The State Government has just signed off on a Temporary Local Planning Instrument (TLPI) to drive economic recovery, business growth and job creation at Narangba Innovation Precinct.
The precinct is a major contributor to the Moreton Bay economy and is one of very few industrial areas in the region that caters for large-scale, hard-to-locate industries like waste handling, recycling and agricultural manufacturing.
The Narangba Innovation Precinct (NIP) is an industrial estate, developed by the State Government since the 1970s. It’s adjacent to the Bruce Highway and Boundary Rd, with parts of the precinct on the west and east side of the highway.
Treasurer and Minister for Infrastructure and Planning Cameron Dick says the TLPI will not increase the footprint of the precinct but will instead allow businesses to build new office or storage space on existing land within the precinct to expand their operations.
“These are sensible amendments to ensure local businesses can grow and thrive, which will help in our state’s battle against the worst global economic crisis since the Great Depression,” Mr Dick says.
“We need to keep our economy’s engine humming, and to do that we need to keep Queensland working. Our government’s COVID recovery strategy, Unite and Recover for Queensland Jobs, recognises the importance of supporting businesses and industry during this tough time.
“And as we deliver this strategy, we want to make it easier for operators to employ more Queenslanders in industrial hubs like the Narangba Innovation Precinct.
“Potential impacts on nearby residential areas will also be managed for any new development, providing appropriate safeguards for local residents such as land buffers.”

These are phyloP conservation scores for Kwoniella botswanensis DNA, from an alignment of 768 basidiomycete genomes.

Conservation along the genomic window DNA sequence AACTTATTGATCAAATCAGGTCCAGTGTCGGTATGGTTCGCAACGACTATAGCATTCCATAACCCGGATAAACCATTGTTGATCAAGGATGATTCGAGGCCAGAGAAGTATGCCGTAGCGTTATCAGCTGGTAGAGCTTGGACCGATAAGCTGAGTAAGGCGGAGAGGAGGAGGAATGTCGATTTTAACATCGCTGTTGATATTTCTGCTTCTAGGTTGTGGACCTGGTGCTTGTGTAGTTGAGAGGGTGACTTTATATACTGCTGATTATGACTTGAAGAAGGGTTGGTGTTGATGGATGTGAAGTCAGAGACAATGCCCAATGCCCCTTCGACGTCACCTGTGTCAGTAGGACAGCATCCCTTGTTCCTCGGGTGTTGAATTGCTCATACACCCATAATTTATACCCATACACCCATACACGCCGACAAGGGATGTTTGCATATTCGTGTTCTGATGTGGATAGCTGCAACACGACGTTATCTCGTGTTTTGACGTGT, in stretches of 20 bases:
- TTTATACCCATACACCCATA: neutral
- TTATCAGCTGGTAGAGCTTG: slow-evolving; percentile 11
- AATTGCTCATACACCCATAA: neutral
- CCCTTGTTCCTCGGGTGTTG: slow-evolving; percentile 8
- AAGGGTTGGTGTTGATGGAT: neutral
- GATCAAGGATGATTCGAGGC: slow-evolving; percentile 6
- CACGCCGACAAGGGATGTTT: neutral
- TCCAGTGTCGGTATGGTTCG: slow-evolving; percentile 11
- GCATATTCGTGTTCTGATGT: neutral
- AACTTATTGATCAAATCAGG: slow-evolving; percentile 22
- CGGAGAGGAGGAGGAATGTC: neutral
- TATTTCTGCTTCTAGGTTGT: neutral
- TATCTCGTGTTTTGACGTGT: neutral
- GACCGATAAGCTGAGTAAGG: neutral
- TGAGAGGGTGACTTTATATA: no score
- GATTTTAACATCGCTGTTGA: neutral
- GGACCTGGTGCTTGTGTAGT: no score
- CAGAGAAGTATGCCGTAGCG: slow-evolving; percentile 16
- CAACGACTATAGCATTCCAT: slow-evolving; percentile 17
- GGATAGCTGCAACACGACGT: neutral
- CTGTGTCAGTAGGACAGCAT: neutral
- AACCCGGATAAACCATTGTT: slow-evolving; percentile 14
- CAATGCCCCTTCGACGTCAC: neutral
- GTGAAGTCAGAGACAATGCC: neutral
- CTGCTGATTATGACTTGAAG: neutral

The TLPI is an interim step that will provide certainty to businesses while Moreton Bay Regional Council amends its planning scheme in consultation with the community.
State Member for Bancroft Chris Whiting says protecting jobs in the Moreton Bay Region has never been more important.
“These local businesses create a huge amount of local jobs, and I want to thank council for helping us protect these local jobs and create new jobs,” Mr Whiting says.
“Queensland has led the world in managing the impacts of COVID-19, and changes like this put our communities in a much stronger position.”
Sixth-generation family-owned manufacturers Packer Leather is just one of the businesses in the precinct which can now act on plans for expansion.
“We’ve been proudly operating for over a century now and want to ensure our manufacturing can continue at the highest standard,” owner Lindsay Packer says.
“The first stage of upgrading our operations includes development of a leatherwork hub and makerspace, which will support extensive TAFE Queensland training.”
Mr Dick says maximising industrial land will remain a priority as the government implements its Unite and Recover economic plan.
“We will continue to work with industry, councils and communities to unlock new opportunities for Queensland businesses,” Mr Dick says.
“We’ve made strong investments in industrial precincts and State and Priority Development Areas around Queensland, and we’ll keep leveraging this to generate long-term benefits for local economies during this challenging time.”
The TLPI will be in place for up to two years as council makes necessary changes to its planning scheme.
You can view the TLPI on the Queensland Government’s Planning System website via the tab ‘Planning for emergent issues - TLPIs’.
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